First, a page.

IMG_0024Paul (that’s the husband) and I make one of two things when we’re faced with an abundance of stale bread: Ribollita, which is a Tuscan soup made with tomatoes, spinach, beans and bread (which I make), and bread pudding (which Paul makes). The thermometer hit 92 today, so there was no way we were making Ribollita.  Bread pudding is great for lots of reasons: it’s delicious, it’s endlessly adaptable (we added dried cherries and chocolate chips), it’s pretty cheap and super easy to whip together.

So there you have it: leftovers reinvented. Happy post-partying!

The Recovery Plan

Peach & Strawberry Jam

About a week ago, I sat at my computer reviewing my ever-growing expenses and felt my left eye twitch. The twitching, I’m told, is caused by stress, and since a complete overhaul of one’s budget isn’t exactly the most peaceful exercise, I turned to the interwebs for distraction.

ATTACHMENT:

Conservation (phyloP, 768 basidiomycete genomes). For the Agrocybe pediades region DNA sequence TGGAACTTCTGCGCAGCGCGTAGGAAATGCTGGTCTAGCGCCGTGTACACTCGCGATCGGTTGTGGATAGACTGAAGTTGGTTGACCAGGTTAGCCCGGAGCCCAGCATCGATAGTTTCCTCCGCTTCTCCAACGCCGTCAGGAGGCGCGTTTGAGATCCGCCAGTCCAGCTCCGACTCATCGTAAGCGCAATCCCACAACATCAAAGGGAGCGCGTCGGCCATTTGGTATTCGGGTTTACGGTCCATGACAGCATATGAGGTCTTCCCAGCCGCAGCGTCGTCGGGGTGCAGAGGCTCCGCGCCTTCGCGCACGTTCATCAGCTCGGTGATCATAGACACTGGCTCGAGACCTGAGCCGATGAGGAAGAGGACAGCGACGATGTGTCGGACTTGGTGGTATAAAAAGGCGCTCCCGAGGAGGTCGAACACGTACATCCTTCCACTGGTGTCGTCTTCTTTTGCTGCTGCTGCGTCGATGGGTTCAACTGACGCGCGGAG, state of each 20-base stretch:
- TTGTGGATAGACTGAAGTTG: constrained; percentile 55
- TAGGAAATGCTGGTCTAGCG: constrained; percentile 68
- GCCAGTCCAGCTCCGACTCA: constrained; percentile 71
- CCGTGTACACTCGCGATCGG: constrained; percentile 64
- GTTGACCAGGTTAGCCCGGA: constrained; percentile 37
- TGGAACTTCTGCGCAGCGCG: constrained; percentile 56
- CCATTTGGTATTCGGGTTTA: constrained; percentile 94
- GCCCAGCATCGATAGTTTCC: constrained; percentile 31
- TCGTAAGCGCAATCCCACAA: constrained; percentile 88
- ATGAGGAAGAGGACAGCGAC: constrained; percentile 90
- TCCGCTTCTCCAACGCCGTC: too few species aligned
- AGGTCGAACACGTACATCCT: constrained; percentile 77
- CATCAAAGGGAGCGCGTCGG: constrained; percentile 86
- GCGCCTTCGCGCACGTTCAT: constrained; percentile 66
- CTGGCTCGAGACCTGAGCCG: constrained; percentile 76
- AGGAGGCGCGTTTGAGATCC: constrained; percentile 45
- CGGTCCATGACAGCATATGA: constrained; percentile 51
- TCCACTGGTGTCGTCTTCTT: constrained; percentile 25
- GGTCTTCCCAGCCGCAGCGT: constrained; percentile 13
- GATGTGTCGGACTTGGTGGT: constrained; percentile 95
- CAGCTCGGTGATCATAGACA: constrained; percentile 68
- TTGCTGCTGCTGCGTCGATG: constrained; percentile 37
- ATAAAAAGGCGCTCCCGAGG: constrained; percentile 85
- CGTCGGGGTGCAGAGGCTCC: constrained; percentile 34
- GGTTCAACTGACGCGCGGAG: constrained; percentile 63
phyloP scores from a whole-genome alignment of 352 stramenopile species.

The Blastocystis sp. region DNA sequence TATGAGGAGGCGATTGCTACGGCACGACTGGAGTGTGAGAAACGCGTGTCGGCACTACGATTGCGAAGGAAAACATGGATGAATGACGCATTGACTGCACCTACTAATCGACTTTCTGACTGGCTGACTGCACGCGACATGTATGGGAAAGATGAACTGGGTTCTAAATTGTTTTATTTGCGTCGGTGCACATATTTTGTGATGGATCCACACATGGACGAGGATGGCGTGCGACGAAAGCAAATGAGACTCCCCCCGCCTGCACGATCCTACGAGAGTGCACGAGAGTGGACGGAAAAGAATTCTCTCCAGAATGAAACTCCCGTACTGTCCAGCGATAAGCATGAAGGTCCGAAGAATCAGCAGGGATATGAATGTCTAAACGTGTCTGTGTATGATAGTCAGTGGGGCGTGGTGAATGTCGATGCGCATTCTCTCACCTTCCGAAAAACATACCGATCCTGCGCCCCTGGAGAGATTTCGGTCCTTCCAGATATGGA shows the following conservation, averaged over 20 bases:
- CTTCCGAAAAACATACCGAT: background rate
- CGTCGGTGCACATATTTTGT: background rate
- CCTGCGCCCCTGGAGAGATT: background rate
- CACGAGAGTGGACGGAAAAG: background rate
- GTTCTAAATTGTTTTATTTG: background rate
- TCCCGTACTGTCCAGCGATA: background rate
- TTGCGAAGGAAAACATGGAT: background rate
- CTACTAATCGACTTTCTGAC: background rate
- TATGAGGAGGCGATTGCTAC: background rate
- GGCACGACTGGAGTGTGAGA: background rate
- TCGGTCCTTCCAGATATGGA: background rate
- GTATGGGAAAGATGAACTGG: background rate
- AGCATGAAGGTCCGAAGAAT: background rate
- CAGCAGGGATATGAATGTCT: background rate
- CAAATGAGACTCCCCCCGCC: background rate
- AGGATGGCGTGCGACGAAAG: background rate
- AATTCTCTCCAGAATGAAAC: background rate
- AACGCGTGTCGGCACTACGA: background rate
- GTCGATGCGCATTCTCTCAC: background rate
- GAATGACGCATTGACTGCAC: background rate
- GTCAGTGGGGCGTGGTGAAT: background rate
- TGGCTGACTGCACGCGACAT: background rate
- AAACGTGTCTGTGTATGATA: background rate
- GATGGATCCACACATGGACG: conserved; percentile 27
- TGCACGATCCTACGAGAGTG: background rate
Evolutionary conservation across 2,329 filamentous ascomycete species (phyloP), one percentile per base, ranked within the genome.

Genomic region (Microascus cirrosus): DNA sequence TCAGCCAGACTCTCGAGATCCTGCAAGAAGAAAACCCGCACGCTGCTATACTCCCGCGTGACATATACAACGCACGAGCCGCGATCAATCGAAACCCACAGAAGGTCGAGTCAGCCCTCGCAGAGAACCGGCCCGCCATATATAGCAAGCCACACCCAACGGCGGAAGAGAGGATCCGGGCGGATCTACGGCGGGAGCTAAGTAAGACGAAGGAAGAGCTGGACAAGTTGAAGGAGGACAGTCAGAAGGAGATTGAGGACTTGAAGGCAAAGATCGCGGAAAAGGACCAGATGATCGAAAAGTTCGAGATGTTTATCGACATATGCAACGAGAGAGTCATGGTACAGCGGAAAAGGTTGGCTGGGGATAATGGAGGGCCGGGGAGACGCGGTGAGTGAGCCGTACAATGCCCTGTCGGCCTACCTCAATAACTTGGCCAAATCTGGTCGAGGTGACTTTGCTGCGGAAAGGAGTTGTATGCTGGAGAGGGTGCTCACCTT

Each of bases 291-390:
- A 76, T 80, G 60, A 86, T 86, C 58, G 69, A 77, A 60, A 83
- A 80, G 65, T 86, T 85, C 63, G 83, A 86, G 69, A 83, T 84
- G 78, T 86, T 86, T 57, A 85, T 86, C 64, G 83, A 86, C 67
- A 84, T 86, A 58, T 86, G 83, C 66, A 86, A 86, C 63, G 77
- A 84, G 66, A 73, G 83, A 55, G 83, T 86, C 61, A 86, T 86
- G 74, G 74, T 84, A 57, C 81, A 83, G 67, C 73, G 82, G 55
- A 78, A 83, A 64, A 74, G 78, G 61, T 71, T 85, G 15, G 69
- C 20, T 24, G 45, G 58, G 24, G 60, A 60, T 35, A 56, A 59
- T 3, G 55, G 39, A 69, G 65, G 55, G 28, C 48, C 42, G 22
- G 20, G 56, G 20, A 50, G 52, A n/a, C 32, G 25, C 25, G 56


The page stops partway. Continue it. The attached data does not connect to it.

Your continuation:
I ended up here.  Melissa Clark, high priestess of The New York Times Dining section and fellow Brooklynite, was making and canning jam. And she was making it look so easy! I make fruit sauces and refrigerator jams all the time, but true canning would allow me to preserve the best tastes of summer to enjoy all year long. Until I saw Clark’s demonstration I had been more than a little intimidated by the process: boiling and sterilizing jars, ensuring each jar has enough “headspace” and is sealed airtight, creating enough space in the kitchen to carry out the process from start to finish—it’s a lot of stuff. But Clark inspired me.

Hello, Weekend Project.